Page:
Luke Donald has been whistling to himself to help hole putts, and Lee Westwood was cracking one-liners as if auditioning for Michael McIntyre's comedy roadshow.
The top two golfers in the world are trying new methods to find the correct frame of mind to land their first major.
Donald and Westwood have scaled the heights of the rankings without winning one of the big four championships. This week represents their last chance to clinch a major in 2011 and both are seeking new ways to deal with the pressure.
"Majors are in this day and age made out to be the biggest deal," Donald said as he prepared for this week's US PGA Championship at Atlanta Athletic Club.
"People put a lot of pressure on the guys who haven't won, and sometimes you can go to these events and try too hard.
"You feel a little bit more uptight. Sometimes it's harder to let it go and just play the way you know how to play.
"There's a hard balance between not trying and putting in some effort to give it your best. It's a fine line."
Donald believes that had his putting been sharper at Firestone last week he might have beaten eventual champion Adam Scott rather than finishing second, four shots behind the Australian winner.
In the process the world number one was keen to take his mind away from the technical side of his putting and took a novel approach.
"I actually started whistling while I took my stroke," he admitted.
Westwood is also adopting a new mental approach, having for the first time enlisted the help of a sports psychologist. The man who is number two in the rankings has been working with Dr Bob Rotella, the mind guru who helped Darren Clarke to his Open triumph last month.
"I haven't really worked with a psychologist at all throughout my career," said Westwood.
"So it just made sense to go and consult somebody on it and I think Bob is regarded as the best."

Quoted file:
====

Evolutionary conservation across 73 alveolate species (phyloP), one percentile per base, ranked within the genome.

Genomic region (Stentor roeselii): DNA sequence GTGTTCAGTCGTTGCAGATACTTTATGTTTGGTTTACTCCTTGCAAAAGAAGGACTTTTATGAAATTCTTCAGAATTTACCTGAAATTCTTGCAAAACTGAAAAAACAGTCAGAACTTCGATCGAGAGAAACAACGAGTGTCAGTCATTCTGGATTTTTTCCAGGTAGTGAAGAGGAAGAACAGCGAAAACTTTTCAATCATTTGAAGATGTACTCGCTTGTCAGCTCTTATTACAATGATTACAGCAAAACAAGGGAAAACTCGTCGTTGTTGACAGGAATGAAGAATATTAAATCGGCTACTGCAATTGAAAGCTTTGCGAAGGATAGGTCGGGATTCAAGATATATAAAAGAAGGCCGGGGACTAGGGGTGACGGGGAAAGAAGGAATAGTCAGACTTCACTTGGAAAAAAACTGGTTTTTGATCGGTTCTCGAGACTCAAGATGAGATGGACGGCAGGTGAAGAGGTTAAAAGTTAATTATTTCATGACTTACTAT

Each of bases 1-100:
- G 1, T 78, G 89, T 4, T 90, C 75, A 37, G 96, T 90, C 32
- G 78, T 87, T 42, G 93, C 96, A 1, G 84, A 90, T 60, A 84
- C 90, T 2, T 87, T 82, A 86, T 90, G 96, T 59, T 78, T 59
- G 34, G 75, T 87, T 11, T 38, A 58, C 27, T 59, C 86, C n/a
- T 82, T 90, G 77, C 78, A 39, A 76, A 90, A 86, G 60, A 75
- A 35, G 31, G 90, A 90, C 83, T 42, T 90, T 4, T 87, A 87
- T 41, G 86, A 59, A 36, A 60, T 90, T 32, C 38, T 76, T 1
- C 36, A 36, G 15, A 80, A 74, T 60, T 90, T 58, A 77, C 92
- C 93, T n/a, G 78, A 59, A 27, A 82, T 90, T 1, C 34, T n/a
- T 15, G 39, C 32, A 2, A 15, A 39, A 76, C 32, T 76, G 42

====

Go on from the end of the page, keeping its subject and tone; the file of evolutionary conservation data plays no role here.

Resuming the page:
Rotella's philosophy is to encourage his clients to play with a carefree confidence and he has encouraged Westwood to lighten his mood ahead of this championship.
The result was a gag-a-minute pre-tournament press conference, which began with him disputing the moderator's contention that Westwood had finished tied 44th the last time the US PGA was staged here at Atlanta Athletic Club.
"I thought I missed the cut, are you sure?," he said.
"Tied for 44th, opening 71," the PGA of America's Kelly Elbin countered. "You had a couple of 68s in the middle."
Without missing a beat and to much hilarity, Westwood replied: "I played nicely in 2001 and shot a couple of 68s, really loved the course and glad to be back. Good memories."
And on it went, with his caddie Billy Foster and manager Chubby Chandler in the firing line as the levity continued.
Having seen the benefits of the serene mental outlook that brought Clarke the Open title, Westwood knows how important it is to find that state for himself this week and at future big tournaments.
"Over time you lose sight of certain things and you forget what you were doing and you sometimes can't put your finger on what you're doing with regard to the mental side of the game," Westwood said.
"And you just need jogging a bit, so that made sense to go and see Bob. He's got all the letters after his name, so I figured he was the best."
Westwood is certainly giving the impression of calm confidence ahead of the final major of the year, and so too is Donald.
The big question, of course, is whether they can sustain that mood when the action begins in Atlanta's sweltering heat on Thursday.